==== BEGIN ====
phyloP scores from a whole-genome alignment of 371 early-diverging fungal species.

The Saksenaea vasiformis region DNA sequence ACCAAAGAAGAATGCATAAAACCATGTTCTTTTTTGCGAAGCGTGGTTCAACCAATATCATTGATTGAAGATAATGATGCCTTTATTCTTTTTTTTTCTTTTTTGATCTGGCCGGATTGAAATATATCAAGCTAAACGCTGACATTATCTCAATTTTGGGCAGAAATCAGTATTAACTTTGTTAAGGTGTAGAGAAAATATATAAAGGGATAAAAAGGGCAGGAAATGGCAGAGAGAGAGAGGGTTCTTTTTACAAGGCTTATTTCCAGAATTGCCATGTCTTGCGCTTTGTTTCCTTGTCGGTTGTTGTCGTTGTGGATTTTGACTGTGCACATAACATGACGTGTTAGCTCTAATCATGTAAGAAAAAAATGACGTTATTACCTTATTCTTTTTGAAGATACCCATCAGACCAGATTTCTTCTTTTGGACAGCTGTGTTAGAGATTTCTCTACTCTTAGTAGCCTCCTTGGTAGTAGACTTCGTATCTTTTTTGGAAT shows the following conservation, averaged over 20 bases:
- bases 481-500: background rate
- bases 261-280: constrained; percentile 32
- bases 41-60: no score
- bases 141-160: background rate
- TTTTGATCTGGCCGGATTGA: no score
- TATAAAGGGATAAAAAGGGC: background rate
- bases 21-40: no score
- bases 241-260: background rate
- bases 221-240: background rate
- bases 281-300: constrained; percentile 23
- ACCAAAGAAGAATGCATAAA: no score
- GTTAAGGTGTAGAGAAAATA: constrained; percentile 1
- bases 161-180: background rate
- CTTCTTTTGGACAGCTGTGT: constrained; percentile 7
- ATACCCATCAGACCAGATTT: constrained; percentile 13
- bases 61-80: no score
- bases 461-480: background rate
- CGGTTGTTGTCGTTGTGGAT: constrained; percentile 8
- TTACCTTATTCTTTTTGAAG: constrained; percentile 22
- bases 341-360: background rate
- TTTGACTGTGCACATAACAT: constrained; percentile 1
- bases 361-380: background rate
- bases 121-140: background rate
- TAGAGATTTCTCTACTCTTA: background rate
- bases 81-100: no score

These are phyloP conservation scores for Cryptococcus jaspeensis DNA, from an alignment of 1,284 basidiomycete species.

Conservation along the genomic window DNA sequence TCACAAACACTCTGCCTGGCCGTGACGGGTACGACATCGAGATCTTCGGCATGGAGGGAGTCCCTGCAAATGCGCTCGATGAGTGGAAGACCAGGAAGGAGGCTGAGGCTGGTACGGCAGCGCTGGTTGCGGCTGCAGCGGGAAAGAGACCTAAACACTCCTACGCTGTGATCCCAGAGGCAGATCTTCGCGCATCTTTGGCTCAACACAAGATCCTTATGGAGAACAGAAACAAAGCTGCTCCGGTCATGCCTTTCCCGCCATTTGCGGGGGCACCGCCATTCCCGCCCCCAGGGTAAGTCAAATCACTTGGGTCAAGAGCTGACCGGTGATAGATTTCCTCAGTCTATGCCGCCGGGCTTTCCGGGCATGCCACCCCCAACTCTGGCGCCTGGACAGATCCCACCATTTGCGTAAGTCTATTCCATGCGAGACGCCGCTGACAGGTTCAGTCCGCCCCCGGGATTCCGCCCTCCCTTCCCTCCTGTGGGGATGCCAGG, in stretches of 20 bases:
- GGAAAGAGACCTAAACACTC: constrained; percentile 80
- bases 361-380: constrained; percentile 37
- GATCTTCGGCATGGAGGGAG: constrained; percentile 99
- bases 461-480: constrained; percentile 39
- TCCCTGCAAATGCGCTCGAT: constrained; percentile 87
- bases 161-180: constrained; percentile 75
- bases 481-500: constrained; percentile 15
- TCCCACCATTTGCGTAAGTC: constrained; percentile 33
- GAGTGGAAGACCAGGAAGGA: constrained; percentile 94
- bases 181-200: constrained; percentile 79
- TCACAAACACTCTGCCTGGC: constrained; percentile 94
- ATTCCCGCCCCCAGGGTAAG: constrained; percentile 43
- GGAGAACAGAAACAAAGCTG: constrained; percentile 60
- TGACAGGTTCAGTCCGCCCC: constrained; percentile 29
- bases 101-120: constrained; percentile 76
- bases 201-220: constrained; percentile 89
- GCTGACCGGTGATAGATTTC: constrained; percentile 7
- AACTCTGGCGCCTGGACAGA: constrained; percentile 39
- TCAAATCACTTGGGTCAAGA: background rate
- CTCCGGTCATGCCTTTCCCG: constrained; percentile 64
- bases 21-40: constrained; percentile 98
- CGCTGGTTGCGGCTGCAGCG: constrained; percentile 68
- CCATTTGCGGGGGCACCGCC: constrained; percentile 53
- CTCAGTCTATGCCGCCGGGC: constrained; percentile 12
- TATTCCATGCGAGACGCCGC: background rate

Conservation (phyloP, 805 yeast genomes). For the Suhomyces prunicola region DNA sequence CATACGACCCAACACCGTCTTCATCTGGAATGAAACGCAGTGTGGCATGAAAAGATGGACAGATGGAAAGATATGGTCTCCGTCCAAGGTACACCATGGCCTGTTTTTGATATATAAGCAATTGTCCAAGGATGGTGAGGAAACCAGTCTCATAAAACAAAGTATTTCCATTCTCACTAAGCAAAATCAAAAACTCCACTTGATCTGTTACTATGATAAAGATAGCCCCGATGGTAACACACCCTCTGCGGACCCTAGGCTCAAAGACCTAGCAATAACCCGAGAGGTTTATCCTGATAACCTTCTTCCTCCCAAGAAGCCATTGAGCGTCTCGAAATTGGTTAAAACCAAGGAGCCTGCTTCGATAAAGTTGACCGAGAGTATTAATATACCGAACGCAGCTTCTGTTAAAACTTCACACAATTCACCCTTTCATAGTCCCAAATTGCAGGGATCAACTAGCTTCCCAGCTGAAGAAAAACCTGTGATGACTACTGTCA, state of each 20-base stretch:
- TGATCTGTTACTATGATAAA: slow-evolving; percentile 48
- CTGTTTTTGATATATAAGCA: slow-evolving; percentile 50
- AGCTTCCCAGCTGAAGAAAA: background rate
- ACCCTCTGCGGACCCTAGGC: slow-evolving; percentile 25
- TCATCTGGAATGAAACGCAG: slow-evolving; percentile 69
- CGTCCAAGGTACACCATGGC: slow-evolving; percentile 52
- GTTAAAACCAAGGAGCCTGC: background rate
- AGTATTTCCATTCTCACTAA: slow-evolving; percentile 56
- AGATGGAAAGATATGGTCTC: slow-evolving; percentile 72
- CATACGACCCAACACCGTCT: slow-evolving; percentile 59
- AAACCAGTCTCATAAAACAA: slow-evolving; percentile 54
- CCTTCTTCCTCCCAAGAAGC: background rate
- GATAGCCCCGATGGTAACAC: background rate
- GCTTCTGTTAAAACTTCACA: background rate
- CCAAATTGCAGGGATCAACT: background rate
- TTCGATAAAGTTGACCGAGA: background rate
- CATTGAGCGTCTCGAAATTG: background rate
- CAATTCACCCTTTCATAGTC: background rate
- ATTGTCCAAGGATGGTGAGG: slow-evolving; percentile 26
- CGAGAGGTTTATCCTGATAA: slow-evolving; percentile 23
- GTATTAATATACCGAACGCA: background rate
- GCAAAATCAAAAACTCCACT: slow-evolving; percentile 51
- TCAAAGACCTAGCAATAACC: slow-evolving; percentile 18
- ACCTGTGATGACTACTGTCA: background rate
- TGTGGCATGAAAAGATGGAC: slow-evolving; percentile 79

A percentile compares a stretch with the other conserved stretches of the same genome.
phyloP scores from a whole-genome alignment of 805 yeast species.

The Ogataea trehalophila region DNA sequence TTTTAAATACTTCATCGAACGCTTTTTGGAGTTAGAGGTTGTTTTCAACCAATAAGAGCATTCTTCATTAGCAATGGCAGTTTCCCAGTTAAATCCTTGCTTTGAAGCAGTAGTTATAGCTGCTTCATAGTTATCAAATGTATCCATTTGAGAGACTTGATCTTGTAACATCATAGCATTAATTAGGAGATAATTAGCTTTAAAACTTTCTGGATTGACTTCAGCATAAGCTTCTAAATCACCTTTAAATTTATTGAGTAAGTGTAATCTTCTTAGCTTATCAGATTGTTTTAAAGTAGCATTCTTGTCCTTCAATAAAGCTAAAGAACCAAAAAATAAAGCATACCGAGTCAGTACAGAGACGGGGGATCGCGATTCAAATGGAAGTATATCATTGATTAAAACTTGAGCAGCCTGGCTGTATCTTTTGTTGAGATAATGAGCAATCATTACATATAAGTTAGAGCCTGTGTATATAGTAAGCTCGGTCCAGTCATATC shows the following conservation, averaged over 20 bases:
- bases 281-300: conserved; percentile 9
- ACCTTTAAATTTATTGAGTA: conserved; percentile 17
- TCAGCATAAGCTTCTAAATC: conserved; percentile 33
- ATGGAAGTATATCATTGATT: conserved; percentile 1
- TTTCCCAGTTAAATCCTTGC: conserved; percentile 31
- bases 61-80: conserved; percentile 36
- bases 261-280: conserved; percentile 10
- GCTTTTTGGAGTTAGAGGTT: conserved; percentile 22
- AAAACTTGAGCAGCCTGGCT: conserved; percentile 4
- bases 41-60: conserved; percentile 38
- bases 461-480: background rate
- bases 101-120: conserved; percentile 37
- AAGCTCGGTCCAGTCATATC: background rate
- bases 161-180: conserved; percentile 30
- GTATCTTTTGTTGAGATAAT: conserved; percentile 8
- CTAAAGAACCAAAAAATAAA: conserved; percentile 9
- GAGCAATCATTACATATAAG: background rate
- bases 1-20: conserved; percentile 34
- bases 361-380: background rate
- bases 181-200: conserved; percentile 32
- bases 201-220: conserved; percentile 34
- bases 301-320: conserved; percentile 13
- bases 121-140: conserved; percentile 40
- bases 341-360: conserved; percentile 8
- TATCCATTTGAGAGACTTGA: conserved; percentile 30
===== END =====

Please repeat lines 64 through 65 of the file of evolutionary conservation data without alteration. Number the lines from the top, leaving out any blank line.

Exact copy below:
- AGATGGAAAGATATGGTCTC: slow-evolving; percentile 72
- CATACGACCCAACACCGTCT: slow-evolving; percentile 59